Hiroshi Amako

Photo by Tamara Sophie Gries

“The Husband“ (tenor)

London 2019 (UK premiere)

The half-Japanese, half-Welsh tenor Hiroshi Amako was born in Tsu, Japan in 1992, moving to live in North Wales at the age of 8. After receiving tuition on both the violin and piano, he started singing lessons at the age of 15, and pursued his vocal studies whilst reading his Bachelor’s in music at Trinity College, Cambridge. Later he went on to study at the Royal Academy of Music, where he was taught by Ryland Davies and Iain Ledingham. During his time at the Academy, Hiroshi sang the roles of Bill (Flight), Pasquin/Silvio (Le docteur Miracle), Arbace (Idomeneo) and Damon (Acis and Galatea).

Since the 2018/19 season, Hiroshi has been a member of the International Opera Studio of Staatsoper Hamburg, where he has appeared in roles such as Priester (Die Zauberflöte), Borsa (Rigoletto), Sasha (Moscow, Cheryomushki) and Abdallo (Nabucco) to name a few. Here he has worked with conductors such as Kent Nagano, Christoph Gedschold, Carlo Rizzari, Stefano Ranzani and Paolo Carignani.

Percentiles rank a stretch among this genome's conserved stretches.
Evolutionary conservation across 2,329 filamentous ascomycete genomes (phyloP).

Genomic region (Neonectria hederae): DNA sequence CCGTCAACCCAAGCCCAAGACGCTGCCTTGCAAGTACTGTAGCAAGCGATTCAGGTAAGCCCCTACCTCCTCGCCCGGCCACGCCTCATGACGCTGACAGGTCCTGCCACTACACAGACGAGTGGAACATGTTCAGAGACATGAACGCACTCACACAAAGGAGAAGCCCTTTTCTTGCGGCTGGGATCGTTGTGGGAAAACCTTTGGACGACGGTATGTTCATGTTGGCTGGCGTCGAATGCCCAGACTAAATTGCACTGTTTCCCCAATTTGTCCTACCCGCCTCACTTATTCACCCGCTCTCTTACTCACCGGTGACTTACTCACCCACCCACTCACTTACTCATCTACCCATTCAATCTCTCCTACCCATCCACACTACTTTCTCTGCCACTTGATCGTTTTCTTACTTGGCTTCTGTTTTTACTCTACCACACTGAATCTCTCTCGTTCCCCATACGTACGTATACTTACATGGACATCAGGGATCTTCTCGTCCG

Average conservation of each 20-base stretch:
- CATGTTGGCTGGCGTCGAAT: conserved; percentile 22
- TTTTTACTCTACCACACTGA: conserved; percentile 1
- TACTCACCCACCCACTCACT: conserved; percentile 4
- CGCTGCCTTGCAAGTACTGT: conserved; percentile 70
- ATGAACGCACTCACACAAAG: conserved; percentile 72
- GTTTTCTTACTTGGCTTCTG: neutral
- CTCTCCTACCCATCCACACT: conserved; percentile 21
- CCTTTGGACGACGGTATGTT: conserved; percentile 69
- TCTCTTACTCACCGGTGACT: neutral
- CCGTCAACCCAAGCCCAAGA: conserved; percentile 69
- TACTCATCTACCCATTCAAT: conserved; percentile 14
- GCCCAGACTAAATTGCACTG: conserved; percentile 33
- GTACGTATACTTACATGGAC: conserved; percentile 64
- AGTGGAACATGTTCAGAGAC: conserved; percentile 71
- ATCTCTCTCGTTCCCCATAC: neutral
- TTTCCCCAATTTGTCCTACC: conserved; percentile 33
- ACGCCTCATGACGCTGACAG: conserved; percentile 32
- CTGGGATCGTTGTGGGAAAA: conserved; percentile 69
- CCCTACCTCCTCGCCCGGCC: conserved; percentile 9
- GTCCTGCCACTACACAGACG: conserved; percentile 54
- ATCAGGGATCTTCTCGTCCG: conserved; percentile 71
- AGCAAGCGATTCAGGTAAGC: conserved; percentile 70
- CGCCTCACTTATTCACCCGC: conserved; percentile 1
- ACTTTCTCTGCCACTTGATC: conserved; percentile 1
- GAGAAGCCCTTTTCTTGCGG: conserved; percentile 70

Hiroshi is also an avid performer of the music of J.S. Bach. In 2017, he was a finalist in the London Bach Society Bach Singer’s Prize, and was a RAM/Kohn Foundation Bach Scholar during his studies at the Royal Academy of Music, appearing as a soloist in many of their prestigious Bach Cantata Series concerts, working alongside renowned musicians such as Ton Koopman, Rachel Podger, Margaret Faultless and Johannes Prahmsoler. Hiroshi has appeared regularly as a soloist and as an Evangelist with the British baroque ensemble Amici Voices, notably as a soloist on their first CD of Bach Cantatas.

As a recitalist, Hiroshi has performed recitals in venues such as the Wigmore Hall and as part of the Oxford Lieder Festival. On the concert stage, he has performed as a soloist with the City of Birmingham Symphony Orchestra under Simon Halsey, the London Philharmonic Orchestra under Hilary Davan-Witton, and with the Orchestra of the Age of Enlightenment and Auckland Philharmonia Orchestra, both under Stephen Layton.


“This was my first experience singing an opera in Japanese, and a real privilege as a half-Japanese musician to perform a bilingual work with musicians both based in the UK and Japan. 

It was very interesting to get to know such an interesting story, and amazing to put the piece together in location and watch how it all worked.”